The Foster Family Process

       Being a foster family consists of a continuous process influenced by several aspects. It involves challenges and demands. But also daily rewards. It is critical that more families be encouraged to become foster carers and also that experienced carers stay in the system to create a sustainable foster care programme. We found three types of foster families, classified according to their will to leave or remain in foster care—unconditional, hesitant, or retired. The support team are determinant for success in every stage. 

foster care;foster family;foster family remain;sustainability;childwelfare system

 1. The Survey

       InThis terms of the process of building the willingness to keep fostering children, theempirical research, based on a qualitative data analysis resulted in the identification of three different family groups that we designated as “unconditionalapproach, tries to answer the main research questions “How is the carers’ will to foster families”, “hesitant foster families”, and “retireda child maintained?” and “What can we learn from foster families”.

   experiences    Among the participants, the most experienced foster families were in the first group (which includes three families), “the unconditional FFs”, who stated thatto improve childcare and the child protection system?”. The aim of the study is to give voice to the foster carers in order to understand their fostering is “like an addiction” (FFONG3 carer, unemployed, 48 years old), to quote the words of one of this group’s carers. This sort of family does not imagine themselves without experience, namely the elements that contribute to their decision to remain in the foster care system and keep fostering children around, and they are availableor just leave.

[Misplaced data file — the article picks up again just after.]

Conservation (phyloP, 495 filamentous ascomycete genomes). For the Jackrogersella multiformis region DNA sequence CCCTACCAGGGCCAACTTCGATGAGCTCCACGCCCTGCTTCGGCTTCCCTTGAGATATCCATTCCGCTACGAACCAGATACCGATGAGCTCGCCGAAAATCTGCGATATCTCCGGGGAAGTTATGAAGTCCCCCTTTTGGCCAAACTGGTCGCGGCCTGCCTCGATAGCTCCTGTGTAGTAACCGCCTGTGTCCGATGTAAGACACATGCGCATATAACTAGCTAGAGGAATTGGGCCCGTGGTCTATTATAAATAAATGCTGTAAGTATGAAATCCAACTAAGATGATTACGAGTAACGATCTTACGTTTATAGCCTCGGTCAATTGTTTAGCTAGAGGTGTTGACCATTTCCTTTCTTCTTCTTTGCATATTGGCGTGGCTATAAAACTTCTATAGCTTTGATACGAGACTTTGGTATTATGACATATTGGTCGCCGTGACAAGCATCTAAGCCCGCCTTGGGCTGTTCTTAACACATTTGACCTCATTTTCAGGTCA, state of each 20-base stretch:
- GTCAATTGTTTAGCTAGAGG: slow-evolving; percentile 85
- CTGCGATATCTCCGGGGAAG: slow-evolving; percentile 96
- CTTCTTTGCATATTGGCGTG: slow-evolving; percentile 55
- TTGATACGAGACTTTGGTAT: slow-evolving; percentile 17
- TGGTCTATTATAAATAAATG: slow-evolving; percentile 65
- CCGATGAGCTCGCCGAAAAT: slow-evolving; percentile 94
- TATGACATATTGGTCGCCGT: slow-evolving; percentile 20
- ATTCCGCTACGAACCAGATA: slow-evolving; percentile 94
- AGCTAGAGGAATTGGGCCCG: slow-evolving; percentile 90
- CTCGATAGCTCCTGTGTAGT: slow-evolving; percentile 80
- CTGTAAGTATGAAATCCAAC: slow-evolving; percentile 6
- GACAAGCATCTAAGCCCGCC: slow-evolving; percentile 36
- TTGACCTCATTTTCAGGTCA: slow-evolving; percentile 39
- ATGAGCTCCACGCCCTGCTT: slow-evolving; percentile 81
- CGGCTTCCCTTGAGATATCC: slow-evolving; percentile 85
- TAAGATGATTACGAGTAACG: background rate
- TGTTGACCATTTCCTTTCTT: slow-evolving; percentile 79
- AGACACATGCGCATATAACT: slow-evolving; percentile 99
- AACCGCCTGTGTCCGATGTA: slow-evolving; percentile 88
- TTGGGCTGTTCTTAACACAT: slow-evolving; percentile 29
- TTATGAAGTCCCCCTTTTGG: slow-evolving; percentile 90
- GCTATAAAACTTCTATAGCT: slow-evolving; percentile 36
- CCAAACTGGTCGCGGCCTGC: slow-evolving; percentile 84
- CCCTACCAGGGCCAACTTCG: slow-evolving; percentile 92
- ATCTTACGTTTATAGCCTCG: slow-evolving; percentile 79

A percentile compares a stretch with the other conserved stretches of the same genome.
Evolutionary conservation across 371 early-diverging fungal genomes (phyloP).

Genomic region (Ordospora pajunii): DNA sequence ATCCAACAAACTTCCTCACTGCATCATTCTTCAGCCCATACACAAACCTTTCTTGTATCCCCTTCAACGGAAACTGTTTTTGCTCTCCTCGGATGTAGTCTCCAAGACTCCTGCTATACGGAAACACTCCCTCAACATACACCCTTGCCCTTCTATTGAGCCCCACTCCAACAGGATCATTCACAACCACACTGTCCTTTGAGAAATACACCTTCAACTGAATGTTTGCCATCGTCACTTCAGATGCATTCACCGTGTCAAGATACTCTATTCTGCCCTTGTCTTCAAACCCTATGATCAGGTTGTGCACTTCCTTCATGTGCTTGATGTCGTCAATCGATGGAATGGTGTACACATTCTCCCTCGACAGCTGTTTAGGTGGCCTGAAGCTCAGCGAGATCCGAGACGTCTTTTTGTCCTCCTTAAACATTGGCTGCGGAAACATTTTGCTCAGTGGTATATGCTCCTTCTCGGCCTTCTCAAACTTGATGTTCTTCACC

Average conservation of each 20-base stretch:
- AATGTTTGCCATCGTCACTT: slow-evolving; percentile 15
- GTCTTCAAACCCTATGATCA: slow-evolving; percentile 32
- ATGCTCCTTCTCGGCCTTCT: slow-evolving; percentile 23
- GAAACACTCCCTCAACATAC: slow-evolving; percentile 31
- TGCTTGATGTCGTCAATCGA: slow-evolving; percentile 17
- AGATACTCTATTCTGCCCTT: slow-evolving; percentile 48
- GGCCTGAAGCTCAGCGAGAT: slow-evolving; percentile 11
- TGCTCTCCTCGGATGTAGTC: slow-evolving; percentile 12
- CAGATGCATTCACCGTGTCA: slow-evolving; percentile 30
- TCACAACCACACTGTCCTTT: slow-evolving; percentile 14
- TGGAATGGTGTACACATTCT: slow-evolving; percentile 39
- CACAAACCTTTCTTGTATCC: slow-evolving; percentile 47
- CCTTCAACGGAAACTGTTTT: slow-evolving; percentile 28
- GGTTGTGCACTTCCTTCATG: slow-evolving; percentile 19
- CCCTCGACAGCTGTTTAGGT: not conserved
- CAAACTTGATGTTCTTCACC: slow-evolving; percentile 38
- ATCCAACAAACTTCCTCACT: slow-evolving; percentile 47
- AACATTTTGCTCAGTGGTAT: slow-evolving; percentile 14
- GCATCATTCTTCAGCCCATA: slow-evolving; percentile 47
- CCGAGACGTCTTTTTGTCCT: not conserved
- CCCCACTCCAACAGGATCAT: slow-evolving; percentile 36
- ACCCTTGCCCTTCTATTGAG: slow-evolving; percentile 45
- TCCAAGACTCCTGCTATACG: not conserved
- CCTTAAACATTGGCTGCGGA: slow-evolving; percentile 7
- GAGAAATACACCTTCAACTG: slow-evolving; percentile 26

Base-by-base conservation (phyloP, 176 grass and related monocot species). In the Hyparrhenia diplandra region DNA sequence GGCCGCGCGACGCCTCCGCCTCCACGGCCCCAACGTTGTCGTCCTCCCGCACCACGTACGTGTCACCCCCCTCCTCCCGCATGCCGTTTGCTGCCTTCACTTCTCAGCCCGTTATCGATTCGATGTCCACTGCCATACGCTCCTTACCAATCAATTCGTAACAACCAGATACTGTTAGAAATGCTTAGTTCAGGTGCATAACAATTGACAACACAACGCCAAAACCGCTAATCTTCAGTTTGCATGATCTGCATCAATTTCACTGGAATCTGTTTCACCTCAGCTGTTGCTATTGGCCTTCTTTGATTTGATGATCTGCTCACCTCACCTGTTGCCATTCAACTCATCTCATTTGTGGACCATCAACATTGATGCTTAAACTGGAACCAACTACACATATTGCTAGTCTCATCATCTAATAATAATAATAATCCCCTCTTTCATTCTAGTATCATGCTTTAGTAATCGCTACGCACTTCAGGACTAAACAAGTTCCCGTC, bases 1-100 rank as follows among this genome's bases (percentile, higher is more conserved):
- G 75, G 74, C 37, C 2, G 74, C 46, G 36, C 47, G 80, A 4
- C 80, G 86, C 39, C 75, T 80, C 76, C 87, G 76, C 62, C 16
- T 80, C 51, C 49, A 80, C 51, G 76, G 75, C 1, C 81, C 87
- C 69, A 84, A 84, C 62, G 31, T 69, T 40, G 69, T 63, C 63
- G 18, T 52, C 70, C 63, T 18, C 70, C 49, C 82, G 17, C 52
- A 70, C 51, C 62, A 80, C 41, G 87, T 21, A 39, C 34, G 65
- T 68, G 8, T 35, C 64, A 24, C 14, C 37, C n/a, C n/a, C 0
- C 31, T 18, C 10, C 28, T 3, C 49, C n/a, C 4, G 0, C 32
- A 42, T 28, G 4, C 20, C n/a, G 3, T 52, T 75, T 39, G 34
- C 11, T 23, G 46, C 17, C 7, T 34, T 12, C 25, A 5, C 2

to    place two or three children at the same time. They wish to Only by having a deeper understanding of foster for as long ascarers’ experiences will it be possible, until they are unable to do so. These types of “unconditional carers” have extensive to tailor the support given and the social, clinical, and financial benefits. In Portugal, studies on foster experience, and it is likelycare are still limited that[1][2]. tThe female carers are not employed, so it seems thlack of investment in this child welfare measure is extremely significant. Looking at they have dedicated last decade [3], the numselves exclusively to the ber of children placed in foster task, as being equivalent to a job. Fostering reveals itself to be a positive and rewarding occupation, and the negative aspects involved do not matter. These care decreased by 70%. The figures have never been so low. In 2018, there were 200 children in foster families show a lot of energy and motivation, and they are encouraged and supported by their friends and relatives. They treat the foster children as though they are really members of the family. These stories reveal that friends and relatives can represent an important resource for the carers’ emotional well-being, especially at the end of a placement. These different aspects that drive the carers to renew thout of 7031 in out-of-home care; that’s only 2.8%. Excluding kinship care from Portuguese foster care regulations may be one of the explanations for the huge gap between the number of placements in Portugal and other countries. However, it still does not explain the reason why foster care remains residual as a public policy measure after 2008. Political disinvestment by public authorities, as pointed out by Portuguese researchers [4][5], is dunquesire to continue fostering are expressed in different fostertionable. In addition, the influence of religious charity networks that offer a very significant part of residential care experience narratives:

“Hecan be presented as another [fposter child] was like a fresh air. My friends said, ‘You are not the same person as a week ago’. […] fostering a child enriches us; it is a remarkable experiencetential reason for the resistance to reform the system, but more systematic research is needed to establish a consistent and complete explanation.